Kayak.com gets a tune-up
If you haven't used the metasearch site Kayak in a while, you may like some of the new features that the site has added. When you search for a fare now, you have a choice of views. Sure, you can still view the traditional list of fares from lowest to highest. But you can also click on the word "matrix" and see a grid of fares ranked by airline. The matrix makes it easy to discover which airline offers the lowest price for nonstop, one-stop, and two-stop flights. (This type of matrix display was pioneered by Orbitz.) If your dates are flexible, you should click on the word "chart" to see average fares across a period of several days, displayed--surprise!--on a chart. Say you're shopping for a flight from Washington, D.C., to Louisville departing in a few weeks. After you enter the cities and dates at Kayak, a line graph shows the average fares available for that route over about 30 days. This chart hands travelers one more tool to find the best deal online. Related: Why You Should Kayak Before Booking a Cruise. Fun factoid: The founder of Kayak, Paul English, is donating his mathematical expertise to the Harvard Medical School in a project to help improve the efficiency of hospitals in Rwanda. He is applying to the problems of medical data the lessons he has learned while fine-tuning fare searches. [Source: Wired.com's Epicenter blog.]
Today's travel intel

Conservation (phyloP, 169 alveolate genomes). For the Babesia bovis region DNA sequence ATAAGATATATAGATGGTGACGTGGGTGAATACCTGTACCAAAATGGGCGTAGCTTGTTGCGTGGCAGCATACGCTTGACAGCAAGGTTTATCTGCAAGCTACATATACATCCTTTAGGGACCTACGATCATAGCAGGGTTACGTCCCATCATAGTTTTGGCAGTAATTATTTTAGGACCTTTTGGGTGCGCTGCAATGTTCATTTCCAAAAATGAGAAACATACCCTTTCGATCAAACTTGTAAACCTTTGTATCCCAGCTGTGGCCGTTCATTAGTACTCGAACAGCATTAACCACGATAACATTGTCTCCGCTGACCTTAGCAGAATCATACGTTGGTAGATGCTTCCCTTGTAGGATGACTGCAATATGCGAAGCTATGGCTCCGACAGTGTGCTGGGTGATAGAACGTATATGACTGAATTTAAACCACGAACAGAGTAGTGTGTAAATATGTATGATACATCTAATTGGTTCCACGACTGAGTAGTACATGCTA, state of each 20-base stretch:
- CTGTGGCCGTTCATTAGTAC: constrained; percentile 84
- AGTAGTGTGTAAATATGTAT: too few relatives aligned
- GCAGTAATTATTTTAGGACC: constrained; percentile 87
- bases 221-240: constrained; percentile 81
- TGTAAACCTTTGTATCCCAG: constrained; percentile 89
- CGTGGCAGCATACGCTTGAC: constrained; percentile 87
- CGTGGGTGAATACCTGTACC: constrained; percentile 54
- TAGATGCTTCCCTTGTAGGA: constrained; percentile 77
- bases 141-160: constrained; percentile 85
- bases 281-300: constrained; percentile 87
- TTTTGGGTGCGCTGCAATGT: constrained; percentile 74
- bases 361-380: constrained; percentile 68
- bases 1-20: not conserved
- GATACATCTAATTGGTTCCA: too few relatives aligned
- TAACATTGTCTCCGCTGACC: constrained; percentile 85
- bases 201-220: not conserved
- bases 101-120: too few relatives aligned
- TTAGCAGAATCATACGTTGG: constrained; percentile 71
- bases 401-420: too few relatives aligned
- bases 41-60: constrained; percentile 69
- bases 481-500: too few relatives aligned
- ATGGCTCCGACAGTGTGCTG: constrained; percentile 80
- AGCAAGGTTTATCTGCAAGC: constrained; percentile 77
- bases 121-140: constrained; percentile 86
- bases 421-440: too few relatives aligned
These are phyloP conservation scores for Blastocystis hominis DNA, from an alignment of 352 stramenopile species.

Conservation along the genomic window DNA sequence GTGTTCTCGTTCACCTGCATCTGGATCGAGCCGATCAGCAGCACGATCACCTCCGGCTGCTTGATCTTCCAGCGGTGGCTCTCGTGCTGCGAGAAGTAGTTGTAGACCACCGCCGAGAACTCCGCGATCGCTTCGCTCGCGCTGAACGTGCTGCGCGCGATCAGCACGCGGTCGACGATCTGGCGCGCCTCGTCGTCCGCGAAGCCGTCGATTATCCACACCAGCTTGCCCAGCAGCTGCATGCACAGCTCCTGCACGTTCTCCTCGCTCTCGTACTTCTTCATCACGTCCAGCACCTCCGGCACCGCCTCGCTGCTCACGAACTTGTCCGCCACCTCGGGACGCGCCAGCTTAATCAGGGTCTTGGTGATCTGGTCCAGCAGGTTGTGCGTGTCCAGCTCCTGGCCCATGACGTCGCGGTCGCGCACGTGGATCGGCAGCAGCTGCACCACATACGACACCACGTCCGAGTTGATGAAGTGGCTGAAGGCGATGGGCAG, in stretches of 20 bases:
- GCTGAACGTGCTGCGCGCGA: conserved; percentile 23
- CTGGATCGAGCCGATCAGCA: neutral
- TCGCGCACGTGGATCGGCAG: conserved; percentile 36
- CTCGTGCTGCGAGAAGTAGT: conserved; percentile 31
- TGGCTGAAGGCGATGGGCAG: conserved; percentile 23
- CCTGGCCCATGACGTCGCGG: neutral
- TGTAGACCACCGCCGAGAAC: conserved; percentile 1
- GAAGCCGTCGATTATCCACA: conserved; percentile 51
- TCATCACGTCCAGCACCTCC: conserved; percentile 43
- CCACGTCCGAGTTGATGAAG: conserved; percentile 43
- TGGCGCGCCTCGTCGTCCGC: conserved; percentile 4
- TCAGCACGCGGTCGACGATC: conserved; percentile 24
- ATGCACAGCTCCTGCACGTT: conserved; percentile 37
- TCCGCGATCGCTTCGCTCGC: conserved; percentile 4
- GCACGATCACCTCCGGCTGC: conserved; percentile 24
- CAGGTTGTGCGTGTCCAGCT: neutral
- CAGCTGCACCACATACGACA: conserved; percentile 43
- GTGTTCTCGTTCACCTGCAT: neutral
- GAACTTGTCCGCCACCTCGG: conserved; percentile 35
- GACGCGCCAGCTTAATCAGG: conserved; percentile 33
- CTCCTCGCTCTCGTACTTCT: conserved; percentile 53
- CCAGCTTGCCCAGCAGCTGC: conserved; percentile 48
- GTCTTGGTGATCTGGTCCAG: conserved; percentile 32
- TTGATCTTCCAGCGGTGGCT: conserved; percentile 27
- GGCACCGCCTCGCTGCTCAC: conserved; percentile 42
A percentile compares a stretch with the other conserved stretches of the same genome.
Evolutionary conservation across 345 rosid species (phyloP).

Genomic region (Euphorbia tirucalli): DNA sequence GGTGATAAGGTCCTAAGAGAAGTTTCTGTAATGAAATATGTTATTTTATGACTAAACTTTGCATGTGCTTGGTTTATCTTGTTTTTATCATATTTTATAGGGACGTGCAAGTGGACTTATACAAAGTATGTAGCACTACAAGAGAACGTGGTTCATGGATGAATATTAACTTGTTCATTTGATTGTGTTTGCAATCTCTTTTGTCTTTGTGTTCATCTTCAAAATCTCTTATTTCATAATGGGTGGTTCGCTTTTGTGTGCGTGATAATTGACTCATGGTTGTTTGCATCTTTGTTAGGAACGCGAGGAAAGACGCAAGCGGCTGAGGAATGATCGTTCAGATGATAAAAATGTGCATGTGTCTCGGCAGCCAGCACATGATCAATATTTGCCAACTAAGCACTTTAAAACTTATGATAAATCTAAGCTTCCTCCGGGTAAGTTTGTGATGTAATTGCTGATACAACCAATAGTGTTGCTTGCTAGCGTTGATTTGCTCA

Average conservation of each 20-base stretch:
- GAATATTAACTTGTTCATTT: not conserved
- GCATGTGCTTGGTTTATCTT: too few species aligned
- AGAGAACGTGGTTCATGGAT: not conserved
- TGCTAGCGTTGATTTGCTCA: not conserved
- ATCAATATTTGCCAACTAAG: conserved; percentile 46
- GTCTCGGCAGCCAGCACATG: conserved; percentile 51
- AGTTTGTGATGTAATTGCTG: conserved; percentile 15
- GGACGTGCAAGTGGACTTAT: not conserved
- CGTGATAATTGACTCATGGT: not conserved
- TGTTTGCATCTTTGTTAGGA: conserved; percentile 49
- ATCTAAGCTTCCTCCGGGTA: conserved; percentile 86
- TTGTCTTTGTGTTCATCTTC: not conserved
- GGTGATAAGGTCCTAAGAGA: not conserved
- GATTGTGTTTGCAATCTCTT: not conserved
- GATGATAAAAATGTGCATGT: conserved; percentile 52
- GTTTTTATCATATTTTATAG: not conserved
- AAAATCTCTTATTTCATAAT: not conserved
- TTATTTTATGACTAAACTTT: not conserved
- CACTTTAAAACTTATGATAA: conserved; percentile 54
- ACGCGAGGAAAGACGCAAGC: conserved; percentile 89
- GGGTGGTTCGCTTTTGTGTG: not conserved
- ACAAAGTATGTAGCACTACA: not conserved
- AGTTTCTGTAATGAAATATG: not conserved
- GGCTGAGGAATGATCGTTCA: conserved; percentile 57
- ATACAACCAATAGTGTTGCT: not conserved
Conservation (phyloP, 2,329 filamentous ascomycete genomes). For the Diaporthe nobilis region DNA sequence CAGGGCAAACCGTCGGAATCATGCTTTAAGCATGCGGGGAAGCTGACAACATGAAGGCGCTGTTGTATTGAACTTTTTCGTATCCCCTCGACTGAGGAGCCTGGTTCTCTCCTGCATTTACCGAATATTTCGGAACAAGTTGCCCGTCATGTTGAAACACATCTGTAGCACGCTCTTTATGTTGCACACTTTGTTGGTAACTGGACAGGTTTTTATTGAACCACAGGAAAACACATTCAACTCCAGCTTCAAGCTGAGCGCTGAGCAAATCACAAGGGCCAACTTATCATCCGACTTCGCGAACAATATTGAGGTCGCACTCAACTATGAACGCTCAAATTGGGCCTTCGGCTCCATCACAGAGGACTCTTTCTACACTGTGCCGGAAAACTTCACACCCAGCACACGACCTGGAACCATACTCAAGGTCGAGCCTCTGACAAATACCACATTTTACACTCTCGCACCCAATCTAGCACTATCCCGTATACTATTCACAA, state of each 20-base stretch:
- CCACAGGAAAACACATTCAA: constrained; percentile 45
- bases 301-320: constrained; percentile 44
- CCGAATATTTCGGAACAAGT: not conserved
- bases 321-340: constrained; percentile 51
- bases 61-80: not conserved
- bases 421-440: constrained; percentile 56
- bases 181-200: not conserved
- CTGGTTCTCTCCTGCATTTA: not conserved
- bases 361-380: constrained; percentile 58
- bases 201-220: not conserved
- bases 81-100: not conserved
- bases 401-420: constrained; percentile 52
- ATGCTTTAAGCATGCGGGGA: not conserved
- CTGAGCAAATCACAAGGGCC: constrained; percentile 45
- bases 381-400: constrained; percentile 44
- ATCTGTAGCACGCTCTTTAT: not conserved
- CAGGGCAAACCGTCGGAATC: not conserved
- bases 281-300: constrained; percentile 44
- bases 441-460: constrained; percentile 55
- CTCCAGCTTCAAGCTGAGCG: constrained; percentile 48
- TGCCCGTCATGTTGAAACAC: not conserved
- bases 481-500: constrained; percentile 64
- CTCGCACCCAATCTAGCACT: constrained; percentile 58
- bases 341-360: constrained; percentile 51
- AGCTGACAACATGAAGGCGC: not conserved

Virgin's new low-cost U.S. airline will take to the skies next month. Tickets will go on sale shortly. The new airline's hub will be in San Francisco. Expected destinations are New York City, San Diego, Las Vegas, Los Angeles, and Washington, D.C. [This Associated Press story via USAToday.com] JetBlue may allow passengers to send emails and text-messages for free from their own phones while airborne, starting within the next several months, according to this story in the Financial Times. Hotwire is waiving its $6 fee for booking airfares this summer. Cruise news: Carnival has debuted a new website, FunShipIsland.com, which shows videos and illustrations of shipboard activities and on-land excursions. The videos include cute shots of passengers playing with dolphins. Rail travel in Europe is getting easier. Starting this summer, Britain, France, Belgium, Germany, France, the Netherlands, Austria, and Switzerland will make it easier to hop from the high-speed rail line of one country to another. For example, from now on, if you miss a connection between the major high-speed trains of any of these two countries, you can hop on the next train, regardless of the type of ticket you have. For info on buying tickets, see RailEurope.com.